Brief dip back into CSS

As I run through the W3C, I came upon the CSS section, which is good for some basics. When it comes to CSS you use inline and internal stylesheets, but typically most websites use external stylesheets, which make it a lot easier for styling the whole site. Still, this will be a good refresher until we dive back into the full CSS tutorial after I finish HTML.

inline – is when you enter CSS directly into an html element, as an attribute
internal – is when you make a CSS stylesheet in the header section of the HTML, using a <style> element
external – is when you link your HTML document to an external CSS file, using the <link> header element

The inline option should be avoided, and only used if a unique style is to be added for one unique instance of an element. The style attribute is placed in the opening tag, like any other attribute. Like most CSS, you do it in this format > what you’re styling:the value; However, unlike internal or external stylesheets, you don’t need to specific the element it’s affecting, because it’s already listed as an attribute in that element.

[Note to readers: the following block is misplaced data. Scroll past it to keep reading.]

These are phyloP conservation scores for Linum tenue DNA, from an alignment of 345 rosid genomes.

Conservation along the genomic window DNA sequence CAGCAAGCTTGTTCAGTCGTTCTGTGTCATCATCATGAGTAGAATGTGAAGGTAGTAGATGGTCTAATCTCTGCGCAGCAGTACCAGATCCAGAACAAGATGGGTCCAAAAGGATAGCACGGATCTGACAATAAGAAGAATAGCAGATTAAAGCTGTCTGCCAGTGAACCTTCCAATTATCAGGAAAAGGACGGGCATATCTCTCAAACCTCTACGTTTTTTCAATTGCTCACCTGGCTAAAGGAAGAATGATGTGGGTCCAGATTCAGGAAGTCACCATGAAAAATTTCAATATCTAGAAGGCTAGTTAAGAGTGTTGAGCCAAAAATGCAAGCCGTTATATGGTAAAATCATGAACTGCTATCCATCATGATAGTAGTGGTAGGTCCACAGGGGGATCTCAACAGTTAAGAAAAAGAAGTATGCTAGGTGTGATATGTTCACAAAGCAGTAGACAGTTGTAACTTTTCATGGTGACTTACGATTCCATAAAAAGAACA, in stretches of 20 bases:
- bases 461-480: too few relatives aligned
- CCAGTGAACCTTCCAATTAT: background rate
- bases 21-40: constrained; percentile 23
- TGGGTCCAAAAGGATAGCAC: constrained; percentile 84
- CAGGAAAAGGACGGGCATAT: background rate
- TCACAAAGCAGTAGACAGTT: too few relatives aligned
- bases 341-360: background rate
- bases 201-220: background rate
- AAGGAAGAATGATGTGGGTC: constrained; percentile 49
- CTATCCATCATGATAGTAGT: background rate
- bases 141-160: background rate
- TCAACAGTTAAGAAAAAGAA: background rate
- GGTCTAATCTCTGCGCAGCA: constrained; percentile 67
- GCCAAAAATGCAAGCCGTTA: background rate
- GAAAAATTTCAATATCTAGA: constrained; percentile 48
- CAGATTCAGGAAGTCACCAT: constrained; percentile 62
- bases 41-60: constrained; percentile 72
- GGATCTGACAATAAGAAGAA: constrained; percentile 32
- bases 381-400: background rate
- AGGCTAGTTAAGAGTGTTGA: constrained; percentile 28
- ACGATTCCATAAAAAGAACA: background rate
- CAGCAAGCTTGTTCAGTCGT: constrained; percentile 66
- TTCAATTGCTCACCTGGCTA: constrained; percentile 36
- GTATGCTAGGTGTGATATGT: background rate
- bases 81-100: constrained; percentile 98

Some basic CSS properties worth noting:
color > the color of the font
background-color > the color of the background
font-family > what font you want. You can list a few here in case the browser doesn’t have your first choice.
text-align > affects whether the text is to the left, right or centered in the middle.

Here’s an example of a inline styled element, with what it looks like on the page.
<p style=”color:red;background-color:blue;font-family:proxima nova;text-align:center;”>This is a paragraph I added just for styling purposes </p>

style example


Now, the way you should be styling your site is with and External style sheet. This is a separate page, just for your CSS that your HTML document links to and uses. To link them, you use the <link> header element in the HTML, which will look something like this:

<link rel=”stylesheet” type=”text/css” href=”mycssfile.css”>

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